Respiratory failure may be defined as impairment of normal gas exchange severe enough to require acute therapeutic intervention. Definitions based on arterial blood gases (see Table 57–1) may not apply to patients with chronic pulmonary diseases. For example, dyspnea and progressive respiratory aci-dosis may be present in patients with chronic CO2 retention. Arterial blood gases typically follow one of several patterns in patients with respiratory fail-ure (Figure 57–7). At one extreme, the derangement
primarily affects oxygen transfer from the alveoli into blood, giving rise to hypoxemia (hypoxic respi-ratory failure); unless severe ventilation/perfusion mismatching is present, CO2 elimination in these instances is typically normal or even enhanced. At the other extreme, the disorder primarily affects CO2 elimination (pure ventilatory failure), resulting in hypercapnia; mismatching of ventilation to perfusion is typically absent or minimal. Hypoxemia, however, can occur with pure ventilatory failure when arte-rial CO2 tension reaches 75–80 mm Hg in patients breathing room air (see the alveolar gas equation). Few patients with respiratory failure display a pattern as “pure” as these extreme examples.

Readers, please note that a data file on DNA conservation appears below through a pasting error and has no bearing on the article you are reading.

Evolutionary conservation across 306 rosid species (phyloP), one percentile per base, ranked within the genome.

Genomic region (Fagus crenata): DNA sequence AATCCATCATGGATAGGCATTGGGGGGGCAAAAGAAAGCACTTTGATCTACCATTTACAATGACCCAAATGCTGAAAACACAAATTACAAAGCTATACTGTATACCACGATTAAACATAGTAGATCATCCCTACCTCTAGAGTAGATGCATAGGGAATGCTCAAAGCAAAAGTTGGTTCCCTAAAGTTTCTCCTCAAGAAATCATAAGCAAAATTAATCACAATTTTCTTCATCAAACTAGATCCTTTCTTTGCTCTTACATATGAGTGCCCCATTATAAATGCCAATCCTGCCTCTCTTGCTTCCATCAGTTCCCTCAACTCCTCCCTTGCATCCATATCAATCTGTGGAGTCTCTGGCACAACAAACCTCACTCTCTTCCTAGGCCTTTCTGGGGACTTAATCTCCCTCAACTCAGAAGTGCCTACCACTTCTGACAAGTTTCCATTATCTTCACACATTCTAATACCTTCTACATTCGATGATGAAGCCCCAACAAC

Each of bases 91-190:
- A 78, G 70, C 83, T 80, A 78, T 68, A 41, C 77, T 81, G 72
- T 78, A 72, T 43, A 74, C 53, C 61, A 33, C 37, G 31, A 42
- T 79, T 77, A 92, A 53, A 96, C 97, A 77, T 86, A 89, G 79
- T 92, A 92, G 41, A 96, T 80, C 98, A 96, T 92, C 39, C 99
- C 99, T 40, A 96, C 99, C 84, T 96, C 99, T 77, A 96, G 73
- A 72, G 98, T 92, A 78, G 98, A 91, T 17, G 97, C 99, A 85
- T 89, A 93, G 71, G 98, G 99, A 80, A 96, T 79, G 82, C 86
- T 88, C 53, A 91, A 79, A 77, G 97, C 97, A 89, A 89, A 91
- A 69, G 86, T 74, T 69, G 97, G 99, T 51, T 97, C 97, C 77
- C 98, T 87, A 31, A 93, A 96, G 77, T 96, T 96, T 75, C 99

Regardless of the disorder, the treatment of respi-ratory failure is primarily supportive while the reversible components of underlying disease are treated. Hypoxemia is treated with oxygen therapy and positive airway pressure (if FRC is decreased), whereas hypercarbia (ventilatory failure) is treated with mechanical ventilation. Other general mea-sures may include using aerosolized bronchodila-tors, intravenous antibiotics, and diuretics for fluid overload, therapy to improve cardiac function, and nutritional support.
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